Battle of Cowpens
The Battle: Fighting Commences
Lt. Colonel Banastre Tarleton knew that much of Brig. General Daniel Morgan's force was militia and expected them to run like they had at the Battle of Camden when faced with veteran British regulars. As soon as his dragoons retreated behind his lines, Tarleton ordered his infantry to drop their packs and form up. He did not complete his survey of the American deployment, or wait for all of his men to march clear onto the field or consult with the veteran infantry commanders of Fraser's Highlanders and the Royal Fuseliers.
The Americans watched as Lt. Colonel Tarleton's infantry formed up. 110 light infantry of the 16th Foot and Fraser's Highlanders were placed on the right in the traditional position of veteran troops. To their left, Tarleton placed 250 Loyalist regulars of the British Legion and on their left, 167 inexperienced Royal Fuseliers took their position. Tarleton placed fifty dragoons on each flank for protection. He left the 249 men of the 1st Battalion of the Royal Fuseliers and 200 British Legion cavalry in reserve.
The American sharpshooters again harassed the British, but withdrew behind Andrew Pickens' militia as the British marched forward unfazed. The militia held their fire until the British were close enough then fired irregularly. Their fire took a heavy toll on the British line. The British then returned fire in one solid volley, but did little damage because many shots went high. The British then began their bayonet charge. Having fired one or two shots, the militia began withdrawing to behind the Continental left as planned.
Lt. Colonel Tarleton interpreted the retreat as the beginnings of another rout like at the Battle of Camden. He ordered the dragoons on his right flank to charge. General Morgan had not forgotten his promise to protect the militia if they stood their ground. He ordered Lt. Colonel William Washington's cavalry to counterattack. They halted and then drove off the undisciplined dragoon attack when they swept into their rear. It was now 7:15 A.M. and the battle was fifteen minutes old.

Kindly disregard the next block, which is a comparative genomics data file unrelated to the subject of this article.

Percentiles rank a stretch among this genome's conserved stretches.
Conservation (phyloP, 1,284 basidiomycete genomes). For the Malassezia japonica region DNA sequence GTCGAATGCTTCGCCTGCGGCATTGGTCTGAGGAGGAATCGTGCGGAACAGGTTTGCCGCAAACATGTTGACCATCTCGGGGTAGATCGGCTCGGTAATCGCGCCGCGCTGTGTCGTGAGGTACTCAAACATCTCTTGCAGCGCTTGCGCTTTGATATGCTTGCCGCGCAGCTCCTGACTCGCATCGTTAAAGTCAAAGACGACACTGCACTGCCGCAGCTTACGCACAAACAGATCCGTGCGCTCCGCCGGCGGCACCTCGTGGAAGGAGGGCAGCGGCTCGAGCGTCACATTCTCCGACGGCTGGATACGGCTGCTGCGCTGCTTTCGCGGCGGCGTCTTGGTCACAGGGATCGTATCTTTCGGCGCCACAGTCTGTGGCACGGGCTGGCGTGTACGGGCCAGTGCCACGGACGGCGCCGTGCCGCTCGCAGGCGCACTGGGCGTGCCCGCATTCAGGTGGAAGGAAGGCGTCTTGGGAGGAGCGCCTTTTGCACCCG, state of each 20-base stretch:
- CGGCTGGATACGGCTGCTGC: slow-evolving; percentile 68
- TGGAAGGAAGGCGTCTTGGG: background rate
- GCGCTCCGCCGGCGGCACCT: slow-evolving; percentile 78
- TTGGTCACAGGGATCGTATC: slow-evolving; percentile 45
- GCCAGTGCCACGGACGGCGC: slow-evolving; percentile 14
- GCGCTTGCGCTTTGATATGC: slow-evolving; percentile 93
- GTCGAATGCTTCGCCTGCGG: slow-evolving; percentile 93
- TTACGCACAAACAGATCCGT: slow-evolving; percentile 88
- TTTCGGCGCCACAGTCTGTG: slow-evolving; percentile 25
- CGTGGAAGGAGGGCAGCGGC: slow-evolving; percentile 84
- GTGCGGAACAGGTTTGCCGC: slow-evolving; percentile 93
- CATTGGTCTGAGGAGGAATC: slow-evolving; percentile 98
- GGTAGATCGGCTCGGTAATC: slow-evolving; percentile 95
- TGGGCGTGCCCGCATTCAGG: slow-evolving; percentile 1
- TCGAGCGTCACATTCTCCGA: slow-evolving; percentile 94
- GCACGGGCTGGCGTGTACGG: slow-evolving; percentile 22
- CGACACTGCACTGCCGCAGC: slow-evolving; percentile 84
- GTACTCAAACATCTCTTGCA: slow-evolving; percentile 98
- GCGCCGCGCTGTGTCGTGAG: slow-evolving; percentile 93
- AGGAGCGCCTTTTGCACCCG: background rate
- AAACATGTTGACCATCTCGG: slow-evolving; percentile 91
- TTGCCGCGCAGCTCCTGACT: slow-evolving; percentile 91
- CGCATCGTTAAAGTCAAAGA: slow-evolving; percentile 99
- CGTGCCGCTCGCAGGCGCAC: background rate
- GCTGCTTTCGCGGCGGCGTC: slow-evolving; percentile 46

Lt. Colonel Tarleton ordered his infantry to reform and they now attacked Lt. Colonel John Eager Howard's Continentals on the right. The disciplined Continentals exchanged heavy fire with the British for several minutes. Meanwhile General Morgan rode to the rear to help Andrew Pickens rally the militia. Many of whom were willing to continue their withdrawal and leave the field of battle entirely. Morgan and Pickens succeeded in gathering most of the militia and they headed for Howard's right flank in reaction to the latest British movement.
At 7:30 A.M., Lt. Colonel Tarleton ordered Major Archibald McArthur and his 249 Royal Fuselier Highlanders up from their reserve position. They were to march left in an effort to outflank the right side of General Morgan's main line. Lt. Colonel John Eager Howard saw the movement and attempted to bow his line to prevent being flanked. However, in the noise of battle the order was mininterpreted and his line began withdrawing to the rear. General Morgan rode up alarmed by the movement, but Howard pointed out that they were now prevented from being flanked so Morgan allowed them to withdraw. When the British infantry saw the Continental regulars retreating, they thought victory was at hand. They ran forward, shouting and breaking ranks.
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